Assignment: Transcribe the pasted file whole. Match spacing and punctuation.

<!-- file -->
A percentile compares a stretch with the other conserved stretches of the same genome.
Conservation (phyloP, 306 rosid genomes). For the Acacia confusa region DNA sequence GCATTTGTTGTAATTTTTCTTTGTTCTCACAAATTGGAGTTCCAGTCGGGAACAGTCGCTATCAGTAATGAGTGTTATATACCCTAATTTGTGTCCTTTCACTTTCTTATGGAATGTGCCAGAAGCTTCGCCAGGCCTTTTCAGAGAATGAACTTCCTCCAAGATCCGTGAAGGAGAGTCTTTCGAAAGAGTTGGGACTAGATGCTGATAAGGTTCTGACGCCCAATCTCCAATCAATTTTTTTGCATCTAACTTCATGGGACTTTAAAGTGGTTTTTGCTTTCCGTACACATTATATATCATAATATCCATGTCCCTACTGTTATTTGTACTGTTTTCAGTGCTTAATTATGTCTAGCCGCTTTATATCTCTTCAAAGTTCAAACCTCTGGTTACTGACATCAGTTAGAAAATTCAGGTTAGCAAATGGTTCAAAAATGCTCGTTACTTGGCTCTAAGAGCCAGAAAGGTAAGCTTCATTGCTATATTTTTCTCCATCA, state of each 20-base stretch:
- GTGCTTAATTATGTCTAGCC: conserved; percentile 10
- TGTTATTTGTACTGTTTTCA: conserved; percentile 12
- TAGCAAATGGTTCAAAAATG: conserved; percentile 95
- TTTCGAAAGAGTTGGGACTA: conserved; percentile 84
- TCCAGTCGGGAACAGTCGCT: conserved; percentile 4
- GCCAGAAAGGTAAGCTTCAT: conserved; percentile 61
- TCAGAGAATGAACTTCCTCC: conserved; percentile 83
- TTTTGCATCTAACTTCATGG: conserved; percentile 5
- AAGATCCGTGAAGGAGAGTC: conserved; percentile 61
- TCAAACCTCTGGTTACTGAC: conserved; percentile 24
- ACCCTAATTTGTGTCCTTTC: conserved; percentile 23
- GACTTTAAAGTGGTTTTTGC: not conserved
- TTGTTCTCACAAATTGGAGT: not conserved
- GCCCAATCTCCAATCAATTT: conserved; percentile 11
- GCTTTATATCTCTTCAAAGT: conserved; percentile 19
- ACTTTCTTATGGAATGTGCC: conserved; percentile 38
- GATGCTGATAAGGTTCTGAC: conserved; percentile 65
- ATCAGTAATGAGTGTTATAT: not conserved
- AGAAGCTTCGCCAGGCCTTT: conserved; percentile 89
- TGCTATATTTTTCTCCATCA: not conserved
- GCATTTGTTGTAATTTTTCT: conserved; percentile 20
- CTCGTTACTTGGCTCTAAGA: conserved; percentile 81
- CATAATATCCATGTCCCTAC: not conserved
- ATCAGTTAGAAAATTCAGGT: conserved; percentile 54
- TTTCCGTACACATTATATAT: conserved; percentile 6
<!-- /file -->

A percentile compares a stretch with the other conserved stretches of the same genome.
Conservation (phyloP, 306 rosid genomes). For the Acacia confusa region DNA sequence GCATTTGTTGTAATTTTTCTTTGTTCTCACAAATTGGAGTTCCAGTCGGGAACAGTCGCTATCAGTAATGAGTGTTATATACCCTAATTTGTGTCCTTTCACTTTCTTATGGAATGTGCCAGAAGCTTCGCCAGGCCTTTTCAGAGAATGAACTTCCTCCAAGATCCGTGAAGGAGAGTCTTTCGAAAGAGTTGGGACTAGATGCTGATAAGGTTCTGACGCCCAATCTCCAATCAATTTTTTTGCATCTAACTTCATGGGACTTTAAAGTGGTTTTTGCTTTCCGTACACATTATATATCATAATATCCATGTCCCTACTGTTATTTGTACTGTTTTCAGTGCTTAATTATGTCTAGCCGCTTTATATCTCTTCAAAGTTCAAACCTCTGGTTACTGACATCAGTTAGAAAATTCAGGTTAGCAAATGGTTCAAAAATGCTCGTTACTTGGCTCTAAGAGCCAGAAAGGTAAGCTTCATTGCTATATTTTTCTCCATCA, state of each 20-base stretch:
- GTGCTTAATTATGTCTAGCC: conserved; percentile 10
- TGTTATTTGTACTGTTTTCA: conserved; percentile 12
- TAGCAAATGGTTCAAAAATG: conserved; percentile 95
- TTTCGAAAGAGTTGGGACTA: conserved; percentile 84
- TCCAGTCGGGAACAGTCGCT: conserved; percentile 4
- GCCAGAAAGGTAAGCTTCAT: conserved; percentile 61
- TCAGAGAATGAACTTCCTCC: conserved; percentile 83
- TTTTGCATCTAACTTCATGG: conserved; percentile 5
- AAGATCCGTGAAGGAGAGTC: conserved; percentile 61
- TCAAACCTCTGGTTACTGAC: conserved; percentile 24
- ACCCTAATTTGTGTCCTTTC: conserved; percentile 23
- GACTTTAAAGTGGTTTTTGC: not conserved
- TTGTTCTCACAAATTGGAGT: not conserved
- GCCCAATCTCCAATCAATTT: conserved; percentile 11
- GCTTTATATCTCTTCAAAGT: conserved; percentile 19
- ACTTTCTTATGGAATGTGCC: conserved; percentile 38
- GATGCTGATAAGGTTCTGAC: conserved; percentile 65
- ATCAGTAATGAGTGTTATAT: not conserved
- AGAAGCTTCGCCAGGCCTTT: conserved; percentile 89
- TGCTATATTTTTCTCCATCA: not conserved
- GCATTTGTTGTAATTTTTCT: conserved; percentile 20
- CTCGTTACTTGGCTCTAAGA: conserved; percentile 81
- CATAATATCCATGTCCCTAC: not conserved
- ATCAGTTAGAAAATTCAGGT: conserved; percentile 54
- TTTCCGTACACATTATATAT: conserved; percentile 6